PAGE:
Vermillion v. Teters

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[Civ. No. 19790. Second Dist., Div. One. Mar. 15, 1954.]

GEORGE VERMILLION, Respondent, v. VERNON L. TETERS, Appellant.

COUNSEL

Eugene L. Wolver for Appellant.

Mindlin & Levy for Respondent.

OPINION

DRAPEAU, J.

On September 17, 1951, defendant Teters executed and delivered to Wes Beeman Productions a promissory note for $3,800, payable November 1, 1951. Concurrently therewith, a preliminary agreement was executed by Wes Beeman Productions, as party of the first part, and John L. Carpenter and defendant Teters, as parties of the second part. This agreement provided that the note and property rights to a certain screenplay should "stand for a maximum of 45 days," and gave parties of the second part the right "to pick this note up at any time prior to its maturity."

Thereafter, on September 28, 1951, I. Wellesley Beeman, president of Wes Beeman Productions, endorsed and delivered the $3,800 note to plaintiff Vermillion. At the same time, Beeman also gave to plaintiff the unsecured note of the Productions company for $2,200. In return, plaintiff gave to Mr. Beeman a cashier's check of Bank of America for $6,000 made payable to plaintiff and endorsed by him to Wes Beeman Productions. [123 Cal. App. 2d 808]

This $6,000 was given to pay a "deficit in the cost of production" of a television picture, which Mr. Beeman stated he did not have money available to take care of.

Before he acquired the $3,800 note, plaintiff knew the terms and covenants of the preliminary agreement.

When the note became due, plaintiff demanded payment and upon defendant's refusal to pay, brought the instant action.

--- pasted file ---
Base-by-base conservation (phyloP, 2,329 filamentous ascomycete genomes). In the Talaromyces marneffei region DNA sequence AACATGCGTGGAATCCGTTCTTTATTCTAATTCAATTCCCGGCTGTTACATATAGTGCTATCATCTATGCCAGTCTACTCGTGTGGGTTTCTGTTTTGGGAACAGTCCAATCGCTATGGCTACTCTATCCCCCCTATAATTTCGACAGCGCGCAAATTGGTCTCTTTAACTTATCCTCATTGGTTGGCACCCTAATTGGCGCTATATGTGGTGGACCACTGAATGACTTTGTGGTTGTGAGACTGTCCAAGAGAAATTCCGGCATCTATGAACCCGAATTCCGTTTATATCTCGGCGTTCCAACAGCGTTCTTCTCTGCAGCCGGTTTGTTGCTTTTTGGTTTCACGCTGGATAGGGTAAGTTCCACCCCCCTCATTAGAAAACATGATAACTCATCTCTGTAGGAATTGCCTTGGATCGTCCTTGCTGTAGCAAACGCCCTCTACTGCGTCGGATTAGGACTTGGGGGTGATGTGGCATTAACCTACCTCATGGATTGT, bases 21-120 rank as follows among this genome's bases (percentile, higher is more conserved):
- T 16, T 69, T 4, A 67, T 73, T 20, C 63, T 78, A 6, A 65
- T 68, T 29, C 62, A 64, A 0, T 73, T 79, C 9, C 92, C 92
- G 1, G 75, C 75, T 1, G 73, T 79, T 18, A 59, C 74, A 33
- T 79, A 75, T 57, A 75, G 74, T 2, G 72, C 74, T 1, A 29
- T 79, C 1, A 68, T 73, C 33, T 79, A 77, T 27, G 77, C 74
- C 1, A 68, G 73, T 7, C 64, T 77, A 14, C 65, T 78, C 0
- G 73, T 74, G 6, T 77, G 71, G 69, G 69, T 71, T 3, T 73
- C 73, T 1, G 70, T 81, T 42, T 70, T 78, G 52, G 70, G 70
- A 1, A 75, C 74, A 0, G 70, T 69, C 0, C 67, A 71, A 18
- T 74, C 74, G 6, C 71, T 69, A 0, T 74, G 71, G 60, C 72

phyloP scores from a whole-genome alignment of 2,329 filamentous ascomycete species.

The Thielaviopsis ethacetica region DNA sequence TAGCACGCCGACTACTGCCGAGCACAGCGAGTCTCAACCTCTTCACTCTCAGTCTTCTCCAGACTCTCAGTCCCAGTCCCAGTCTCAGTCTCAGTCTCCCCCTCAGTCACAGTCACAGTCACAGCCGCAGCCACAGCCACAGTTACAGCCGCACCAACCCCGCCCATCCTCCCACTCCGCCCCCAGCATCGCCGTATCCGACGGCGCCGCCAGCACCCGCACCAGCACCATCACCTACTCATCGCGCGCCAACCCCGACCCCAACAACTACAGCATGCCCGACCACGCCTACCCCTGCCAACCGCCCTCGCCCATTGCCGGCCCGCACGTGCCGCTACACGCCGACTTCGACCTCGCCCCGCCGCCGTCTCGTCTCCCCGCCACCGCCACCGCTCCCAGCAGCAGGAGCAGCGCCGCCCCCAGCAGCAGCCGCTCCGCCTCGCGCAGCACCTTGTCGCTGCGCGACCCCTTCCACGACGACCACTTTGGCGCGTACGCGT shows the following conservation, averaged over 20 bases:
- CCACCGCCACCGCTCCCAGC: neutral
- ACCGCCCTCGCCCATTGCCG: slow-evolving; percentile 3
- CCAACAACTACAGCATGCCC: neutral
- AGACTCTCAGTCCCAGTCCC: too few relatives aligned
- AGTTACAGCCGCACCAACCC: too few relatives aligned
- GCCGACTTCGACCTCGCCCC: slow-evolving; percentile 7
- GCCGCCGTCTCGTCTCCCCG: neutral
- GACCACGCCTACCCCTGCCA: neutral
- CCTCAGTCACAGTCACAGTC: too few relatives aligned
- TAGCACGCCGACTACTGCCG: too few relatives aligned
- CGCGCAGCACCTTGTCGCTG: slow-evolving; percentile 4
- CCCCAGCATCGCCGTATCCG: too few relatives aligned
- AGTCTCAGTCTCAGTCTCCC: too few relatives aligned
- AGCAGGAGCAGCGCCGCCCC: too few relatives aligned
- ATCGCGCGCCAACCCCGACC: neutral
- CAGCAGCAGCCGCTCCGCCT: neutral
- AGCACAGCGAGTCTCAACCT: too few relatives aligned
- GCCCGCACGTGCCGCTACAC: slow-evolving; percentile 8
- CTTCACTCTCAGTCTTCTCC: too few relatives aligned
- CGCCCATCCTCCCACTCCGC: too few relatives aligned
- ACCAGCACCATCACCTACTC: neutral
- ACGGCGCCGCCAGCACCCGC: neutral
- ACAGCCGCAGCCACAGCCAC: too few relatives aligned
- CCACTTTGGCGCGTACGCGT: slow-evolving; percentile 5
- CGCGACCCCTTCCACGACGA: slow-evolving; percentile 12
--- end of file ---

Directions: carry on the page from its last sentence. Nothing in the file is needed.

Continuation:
From the judgment in favor of plaintiff, defendant appeals.

[1] It is here asserted that respondent Vermillion is not a holder in due course of the note sued upon. This for the reason that the preliminary agreement indicates that the note was conditionally delivered, was to be annexed thereto, and was to be retrievable by appellant Teters for a period of 45 days.

In order to be negotiable, an instrument must (1) be in writing and signed by the maker or drawer; (2) contain an unconditional promise or order to pay a sum certain in money; (3) be payable on demand, or at a fixed or determinable future time; (4) be payable to order or to bearer; and (5) where the instrument is addressed to a drawee, he must be named or otherwise indicated therein with reasonable certainty. (Civ. Code, § 3082.)

A holder in due course is one who has taken the instrument under the following conditions: (1) that it is complete and regular on its face; (2) that he became the holder of it before it was overdue, and without notice that it had been previously dishonored, if such was the fact; (3) that he took it in good faith and for value; (4) that at the time it was negotiated to him he had no notice of any infirmity in the instrument or defect in the title of the person negotiating it. (Civ. Code, § 3133.)

The instrument here in question conforms to the requirements of section 3082, supra, in every respect.